Termiticide – Absorbed by Plants
Q: I had my house treated for termites six months ago. They dug a trench around the base of my house and poured in a chemical. They warned me not to plant anything I plan to eat within fifteen feet of the house as the chemical used attracts plant roots and is poisonous. Since this time, wild strawberries have sprouted and are growing along the base of the house. I know not to eat this fruit, however what happens to the animals that may eat these strawberries?
A: According to Dr. Dan Suiter, an expert on structural pests at the University of Georgia, the insecticides used for termites are not very “systemic” (absorbed by plants). By their very nature, termiticides are designed to stay in one spot and to degrade very slowly. If they were systemic, nearby shrubbery would absorb them and render your termite barrier useless. I think the termite company was just trying to protect themselves by warning you not to plant nearby. The animals that eat the strawberries are safe.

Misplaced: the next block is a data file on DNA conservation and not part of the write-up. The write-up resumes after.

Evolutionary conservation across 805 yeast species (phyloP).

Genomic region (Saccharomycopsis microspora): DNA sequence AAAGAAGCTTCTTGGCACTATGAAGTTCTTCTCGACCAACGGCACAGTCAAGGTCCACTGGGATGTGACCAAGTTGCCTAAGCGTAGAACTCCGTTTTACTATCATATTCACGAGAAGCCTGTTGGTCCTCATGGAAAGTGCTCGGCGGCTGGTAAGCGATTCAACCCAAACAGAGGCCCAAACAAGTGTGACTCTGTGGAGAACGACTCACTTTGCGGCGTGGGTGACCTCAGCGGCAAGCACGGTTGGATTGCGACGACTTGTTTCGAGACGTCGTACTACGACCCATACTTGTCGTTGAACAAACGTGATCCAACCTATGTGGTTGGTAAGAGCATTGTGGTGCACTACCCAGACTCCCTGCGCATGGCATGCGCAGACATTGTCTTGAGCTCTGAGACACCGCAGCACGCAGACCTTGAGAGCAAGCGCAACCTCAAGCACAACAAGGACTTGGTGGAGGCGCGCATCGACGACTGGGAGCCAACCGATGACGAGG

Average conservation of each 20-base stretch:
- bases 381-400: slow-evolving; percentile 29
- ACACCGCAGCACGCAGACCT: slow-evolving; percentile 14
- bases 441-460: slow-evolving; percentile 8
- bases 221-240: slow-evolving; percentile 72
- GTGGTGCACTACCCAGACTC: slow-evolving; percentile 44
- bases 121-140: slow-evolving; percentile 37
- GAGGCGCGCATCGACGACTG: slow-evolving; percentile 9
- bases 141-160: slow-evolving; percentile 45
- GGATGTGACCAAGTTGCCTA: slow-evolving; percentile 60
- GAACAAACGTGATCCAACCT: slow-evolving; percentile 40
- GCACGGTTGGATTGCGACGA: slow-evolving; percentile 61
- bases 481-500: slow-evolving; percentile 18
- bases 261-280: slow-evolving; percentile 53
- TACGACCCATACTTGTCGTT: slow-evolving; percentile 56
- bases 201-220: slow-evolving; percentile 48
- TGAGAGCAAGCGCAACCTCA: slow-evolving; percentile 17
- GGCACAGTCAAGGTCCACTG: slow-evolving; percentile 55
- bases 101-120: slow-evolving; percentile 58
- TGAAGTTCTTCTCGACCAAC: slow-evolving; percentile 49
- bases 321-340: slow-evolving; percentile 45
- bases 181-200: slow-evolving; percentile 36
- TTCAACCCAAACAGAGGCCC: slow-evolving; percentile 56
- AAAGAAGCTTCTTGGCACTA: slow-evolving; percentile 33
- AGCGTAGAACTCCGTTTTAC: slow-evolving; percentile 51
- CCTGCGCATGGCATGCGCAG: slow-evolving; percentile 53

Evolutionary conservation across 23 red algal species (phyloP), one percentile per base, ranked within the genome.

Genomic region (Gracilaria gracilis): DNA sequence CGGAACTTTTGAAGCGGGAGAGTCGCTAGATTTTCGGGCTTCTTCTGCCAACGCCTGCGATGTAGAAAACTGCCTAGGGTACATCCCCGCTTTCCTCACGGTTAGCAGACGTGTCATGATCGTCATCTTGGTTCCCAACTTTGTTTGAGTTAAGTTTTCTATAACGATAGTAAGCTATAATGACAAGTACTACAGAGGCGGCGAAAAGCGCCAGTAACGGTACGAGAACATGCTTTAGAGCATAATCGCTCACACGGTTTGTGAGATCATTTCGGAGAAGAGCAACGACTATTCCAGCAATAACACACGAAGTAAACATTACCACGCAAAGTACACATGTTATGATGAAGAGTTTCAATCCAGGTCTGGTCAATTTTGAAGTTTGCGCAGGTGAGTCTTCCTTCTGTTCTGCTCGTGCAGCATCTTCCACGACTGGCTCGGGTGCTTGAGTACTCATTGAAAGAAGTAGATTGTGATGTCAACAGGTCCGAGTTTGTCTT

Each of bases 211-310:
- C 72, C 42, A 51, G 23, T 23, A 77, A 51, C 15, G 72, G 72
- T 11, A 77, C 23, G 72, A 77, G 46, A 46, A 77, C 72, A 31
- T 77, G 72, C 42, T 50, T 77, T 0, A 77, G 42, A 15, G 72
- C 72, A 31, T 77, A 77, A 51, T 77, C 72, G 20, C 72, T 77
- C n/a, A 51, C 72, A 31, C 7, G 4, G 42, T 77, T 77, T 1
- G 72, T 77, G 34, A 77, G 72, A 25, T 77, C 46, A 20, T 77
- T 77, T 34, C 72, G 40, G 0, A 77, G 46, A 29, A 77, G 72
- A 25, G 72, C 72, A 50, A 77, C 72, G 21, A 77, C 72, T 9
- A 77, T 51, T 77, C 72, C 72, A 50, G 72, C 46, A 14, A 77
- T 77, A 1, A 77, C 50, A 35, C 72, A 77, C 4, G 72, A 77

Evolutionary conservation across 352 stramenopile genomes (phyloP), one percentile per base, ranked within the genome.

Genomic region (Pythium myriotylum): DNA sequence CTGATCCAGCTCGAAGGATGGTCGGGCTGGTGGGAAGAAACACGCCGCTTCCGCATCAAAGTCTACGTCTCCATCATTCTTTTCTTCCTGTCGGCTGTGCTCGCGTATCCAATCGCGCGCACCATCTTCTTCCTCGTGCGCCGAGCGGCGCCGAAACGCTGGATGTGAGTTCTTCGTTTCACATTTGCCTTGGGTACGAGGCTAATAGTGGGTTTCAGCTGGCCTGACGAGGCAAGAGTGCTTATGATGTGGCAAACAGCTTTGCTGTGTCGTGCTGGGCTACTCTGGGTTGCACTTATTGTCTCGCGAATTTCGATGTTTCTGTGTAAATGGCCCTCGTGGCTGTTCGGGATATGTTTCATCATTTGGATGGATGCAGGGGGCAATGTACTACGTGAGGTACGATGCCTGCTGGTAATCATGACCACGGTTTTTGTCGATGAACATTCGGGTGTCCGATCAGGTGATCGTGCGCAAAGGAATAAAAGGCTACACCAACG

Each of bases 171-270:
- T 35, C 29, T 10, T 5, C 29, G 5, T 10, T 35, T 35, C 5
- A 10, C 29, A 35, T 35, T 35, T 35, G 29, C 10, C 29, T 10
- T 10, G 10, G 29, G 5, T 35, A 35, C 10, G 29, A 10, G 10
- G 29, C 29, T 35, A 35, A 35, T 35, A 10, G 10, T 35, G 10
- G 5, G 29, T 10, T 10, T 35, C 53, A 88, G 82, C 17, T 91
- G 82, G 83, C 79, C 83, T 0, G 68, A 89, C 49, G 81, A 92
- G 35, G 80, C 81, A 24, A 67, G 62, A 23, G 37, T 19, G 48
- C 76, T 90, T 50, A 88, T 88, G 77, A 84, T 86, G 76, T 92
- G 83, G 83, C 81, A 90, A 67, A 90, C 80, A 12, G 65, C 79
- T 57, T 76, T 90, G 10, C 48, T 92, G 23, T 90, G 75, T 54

This is a good time, though, to point out that your real job regarding your chemical termite barrier is to prevent damage to it over the years. Nothing should be planted within eighteen inches of the house foundation. If a shrub must be removed, sever its roots at the eighteen inch line and do not disturb the soil lying closer to the house. No mulch, of course, should be closer to the foundation than eighteen inches. One day, if you do decide to grow edible plants near your house, Dr. Suiter says planting them five feet or more away from the house should be a safe distance.